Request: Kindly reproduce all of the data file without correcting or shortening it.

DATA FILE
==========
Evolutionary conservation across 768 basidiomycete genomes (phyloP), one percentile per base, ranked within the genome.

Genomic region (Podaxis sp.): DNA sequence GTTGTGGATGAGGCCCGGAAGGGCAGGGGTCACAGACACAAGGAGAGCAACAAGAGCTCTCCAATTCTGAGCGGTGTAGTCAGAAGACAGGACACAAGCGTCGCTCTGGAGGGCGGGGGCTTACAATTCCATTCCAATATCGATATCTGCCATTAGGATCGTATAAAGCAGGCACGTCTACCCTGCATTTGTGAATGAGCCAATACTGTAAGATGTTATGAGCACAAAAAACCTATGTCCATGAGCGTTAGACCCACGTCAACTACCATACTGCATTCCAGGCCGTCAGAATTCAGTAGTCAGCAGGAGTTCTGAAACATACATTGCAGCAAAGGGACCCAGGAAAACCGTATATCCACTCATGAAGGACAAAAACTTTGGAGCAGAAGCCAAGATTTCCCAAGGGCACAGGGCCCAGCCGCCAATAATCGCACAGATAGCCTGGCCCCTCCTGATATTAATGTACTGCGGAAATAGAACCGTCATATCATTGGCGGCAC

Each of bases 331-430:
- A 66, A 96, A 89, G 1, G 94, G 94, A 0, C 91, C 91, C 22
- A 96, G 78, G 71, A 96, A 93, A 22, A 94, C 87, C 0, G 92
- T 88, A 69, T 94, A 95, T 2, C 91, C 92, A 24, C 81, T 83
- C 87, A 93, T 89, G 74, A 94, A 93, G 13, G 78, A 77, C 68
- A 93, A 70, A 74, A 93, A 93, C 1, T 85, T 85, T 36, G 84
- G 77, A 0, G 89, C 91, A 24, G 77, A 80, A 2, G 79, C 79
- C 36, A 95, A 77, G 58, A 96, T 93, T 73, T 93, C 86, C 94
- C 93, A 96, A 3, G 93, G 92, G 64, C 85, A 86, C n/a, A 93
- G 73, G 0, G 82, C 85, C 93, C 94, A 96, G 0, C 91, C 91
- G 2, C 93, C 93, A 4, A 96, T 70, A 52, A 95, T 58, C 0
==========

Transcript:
Evolutionary conservation across 768 basidiomycete genomes (phyloP), one percentile per base, ranked within the genome.

Genomic region (Podaxis sp.): DNA sequence GTTGTGGATGAGGCCCGGAAGGGCAGGGGTCACAGACACAAGGAGAGCAACAAGAGCTCTCCAATTCTGAGCGGTGTAGTCAGAAGACAGGACACAAGCGTCGCTCTGGAGGGCGGGGGCTTACAATTCCATTCCAATATCGATATCTGCCATTAGGATCGTATAAAGCAGGCACGTCTACCCTGCATTTGTGAATGAGCCAATACTGTAAGATGTTATGAGCACAAAAAACCTATGTCCATGAGCGTTAGACCCACGTCAACTACCATACTGCATTCCAGGCCGTCAGAATTCAGTAGTCAGCAGGAGTTCTGAAACATACATTGCAGCAAAGGGACCCAGGAAAACCGTATATCCACTCATGAAGGACAAAAACTTTGGAGCAGAAGCCAAGATTTCCCAAGGGCACAGGGCCCAGCCGCCAATAATCGCACAGATAGCCTGGCCCCTCCTGATATTAATGTACTGCGGAAATAGAACCGTCATATCATTGGCGGCAC

Each of bases 331-430:
- A 66, A 96, A 89, G 1, G 94, G 94, A 0, C 91, C 91, C 22
- A 96, G 78, G 71, A 96, A 93, A 22, A 94, C 87, C 0, G 92
- T 88, A 69, T 94, A 95, T 2, C 91, C 92, A 24, C 81, T 83
- C 87, A 93, T 89, G 74, A 94, A 93, G 13, G 78, A 77, C 68
- A 93, A 70, A 74, A 93, A 93, C 1, T 85, T 85, T 36, G 84
- G 77, A 0, G 89, C 91, A 24, G 77, A 80, A 2, G 79, C 79
- C 36, A 95, A 77, G 58, A 96, T 93, T 73, T 93, C 86, C 94
- C 93, A 96, A 3, G 93, G 92, G 64, C 85, A 86, C n/a, A 93
- G 73, G 0, G 82, C 85, C 93, C 94, A 96, G 0, C 91, C 91
- G 2, C 93, C 93, A 4, A 96, T 70, A 52, A 95, T 58, C 0